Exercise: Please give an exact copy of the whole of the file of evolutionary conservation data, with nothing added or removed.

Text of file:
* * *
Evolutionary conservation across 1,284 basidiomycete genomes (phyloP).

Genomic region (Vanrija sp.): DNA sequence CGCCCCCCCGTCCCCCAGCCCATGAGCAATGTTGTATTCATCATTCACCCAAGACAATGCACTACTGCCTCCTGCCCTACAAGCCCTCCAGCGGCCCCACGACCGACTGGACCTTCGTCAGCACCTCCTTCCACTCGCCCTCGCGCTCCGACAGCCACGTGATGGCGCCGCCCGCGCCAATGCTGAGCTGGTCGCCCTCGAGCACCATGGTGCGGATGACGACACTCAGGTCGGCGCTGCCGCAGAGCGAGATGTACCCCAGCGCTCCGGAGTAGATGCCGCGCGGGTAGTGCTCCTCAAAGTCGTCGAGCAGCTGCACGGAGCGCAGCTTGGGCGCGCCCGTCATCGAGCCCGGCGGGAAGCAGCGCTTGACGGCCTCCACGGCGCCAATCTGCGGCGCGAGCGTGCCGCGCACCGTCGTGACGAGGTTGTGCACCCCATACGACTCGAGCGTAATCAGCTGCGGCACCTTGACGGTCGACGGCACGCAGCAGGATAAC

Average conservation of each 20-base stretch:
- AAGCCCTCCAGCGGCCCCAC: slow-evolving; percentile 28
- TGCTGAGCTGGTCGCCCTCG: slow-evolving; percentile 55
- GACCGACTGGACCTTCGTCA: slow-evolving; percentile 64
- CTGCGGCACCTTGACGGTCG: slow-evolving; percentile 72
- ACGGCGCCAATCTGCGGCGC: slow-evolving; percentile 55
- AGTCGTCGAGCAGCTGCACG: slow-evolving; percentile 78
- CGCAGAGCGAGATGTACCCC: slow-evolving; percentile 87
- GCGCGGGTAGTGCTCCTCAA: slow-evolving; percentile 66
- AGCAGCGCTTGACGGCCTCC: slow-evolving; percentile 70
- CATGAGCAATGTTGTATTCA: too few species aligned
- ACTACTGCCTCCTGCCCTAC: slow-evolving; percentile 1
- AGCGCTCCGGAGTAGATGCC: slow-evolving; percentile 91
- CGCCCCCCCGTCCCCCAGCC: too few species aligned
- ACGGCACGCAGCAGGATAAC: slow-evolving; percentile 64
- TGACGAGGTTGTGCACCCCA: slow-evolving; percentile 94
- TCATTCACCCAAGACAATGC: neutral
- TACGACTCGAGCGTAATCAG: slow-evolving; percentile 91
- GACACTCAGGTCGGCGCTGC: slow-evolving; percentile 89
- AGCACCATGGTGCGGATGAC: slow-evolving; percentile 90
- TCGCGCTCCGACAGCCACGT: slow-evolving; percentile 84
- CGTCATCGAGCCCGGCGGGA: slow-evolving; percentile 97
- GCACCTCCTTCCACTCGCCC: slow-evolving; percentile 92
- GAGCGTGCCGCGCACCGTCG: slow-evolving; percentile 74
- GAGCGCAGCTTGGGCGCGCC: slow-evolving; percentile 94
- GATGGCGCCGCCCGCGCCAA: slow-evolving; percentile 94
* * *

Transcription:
Evolutionary conservation across 1,284 basidiomycete genomes (phyloP).

Genomic region (Vanrija sp.): DNA sequence CGCCCCCCCGTCCCCCAGCCCATGAGCAATGTTGTATTCATCATTCACCCAAGACAATGCACTACTGCCTCCTGCCCTACAAGCCCTCCAGCGGCCCCACGACCGACTGGACCTTCGTCAGCACCTCCTTCCACTCGCCCTCGCGCTCCGACAGCCACGTGATGGCGCCGCCCGCGCCAATGCTGAGCTGGTCGCCCTCGAGCACCATGGTGCGGATGACGACACTCAGGTCGGCGCTGCCGCAGAGCGAGATGTACCCCAGCGCTCCGGAGTAGATGCCGCGCGGGTAGTGCTCCTCAAAGTCGTCGAGCAGCTGCACGGAGCGCAGCTTGGGCGCGCCCGTCATCGAGCCCGGCGGGAAGCAGCGCTTGACGGCCTCCACGGCGCCAATCTGCGGCGCGAGCGTGCCGCGCACCGTCGTGACGAGGTTGTGCACCCCATACGACTCGAGCGTAATCAGCTGCGGCACCTTGACGGTCGACGGCACGCAGCAGGATAAC

Average conservation of each 20-base stretch:
- AAGCCCTCCAGCGGCCCCAC: slow-evolving; percentile 28
- TGCTGAGCTGGTCGCCCTCG: slow-evolving; percentile 55
- GACCGACTGGACCTTCGTCA: slow-evolving; percentile 64
- CTGCGGCACCTTGACGGTCG: slow-evolving; percentile 72
- ACGGCGCCAATCTGCGGCGC: slow-evolving; percentile 55
- AGTCGTCGAGCAGCTGCACG: slow-evolving; percentile 78
- CGCAGAGCGAGATGTACCCC: slow-evolving; percentile 87
- GCGCGGGTAGTGCTCCTCAA: slow-evolving; percentile 66
- AGCAGCGCTTGACGGCCTCC: slow-evolving; percentile 70
- CATGAGCAATGTTGTATTCA: too few species aligned
- ACTACTGCCTCCTGCCCTAC: slow-evolving; percentile 1
- AGCGCTCCGGAGTAGATGCC: slow-evolving; percentile 91
- CGCCCCCCCGTCCCCCAGCC: too few species aligned
- ACGGCACGCAGCAGGATAAC: slow-evolving; percentile 64
- TGACGAGGTTGTGCACCCCA: slow-evolving; percentile 94
- TCATTCACCCAAGACAATGC: neutral
- TACGACTCGAGCGTAATCAG: slow-evolving; percentile 91
- GACACTCAGGTCGGCGCTGC: slow-evolving; percentile 89
- AGCACCATGGTGCGGATGAC: slow-evolving; percentile 90
- TCGCGCTCCGACAGCCACGT: slow-evolving; percentile 84
- CGTCATCGAGCCCGGCGGGA: slow-evolving; percentile 97
- GCACCTCCTTCCACTCGCCC: slow-evolving; percentile 92
- GAGCGTGCCGCGCACCGTCG: slow-evolving; percentile 74
- GAGCGCAGCTTGGGCGCGCC: slow-evolving; percentile 94
- GATGGCGCCGCCCGCGCCAA: slow-evolving; percentile 94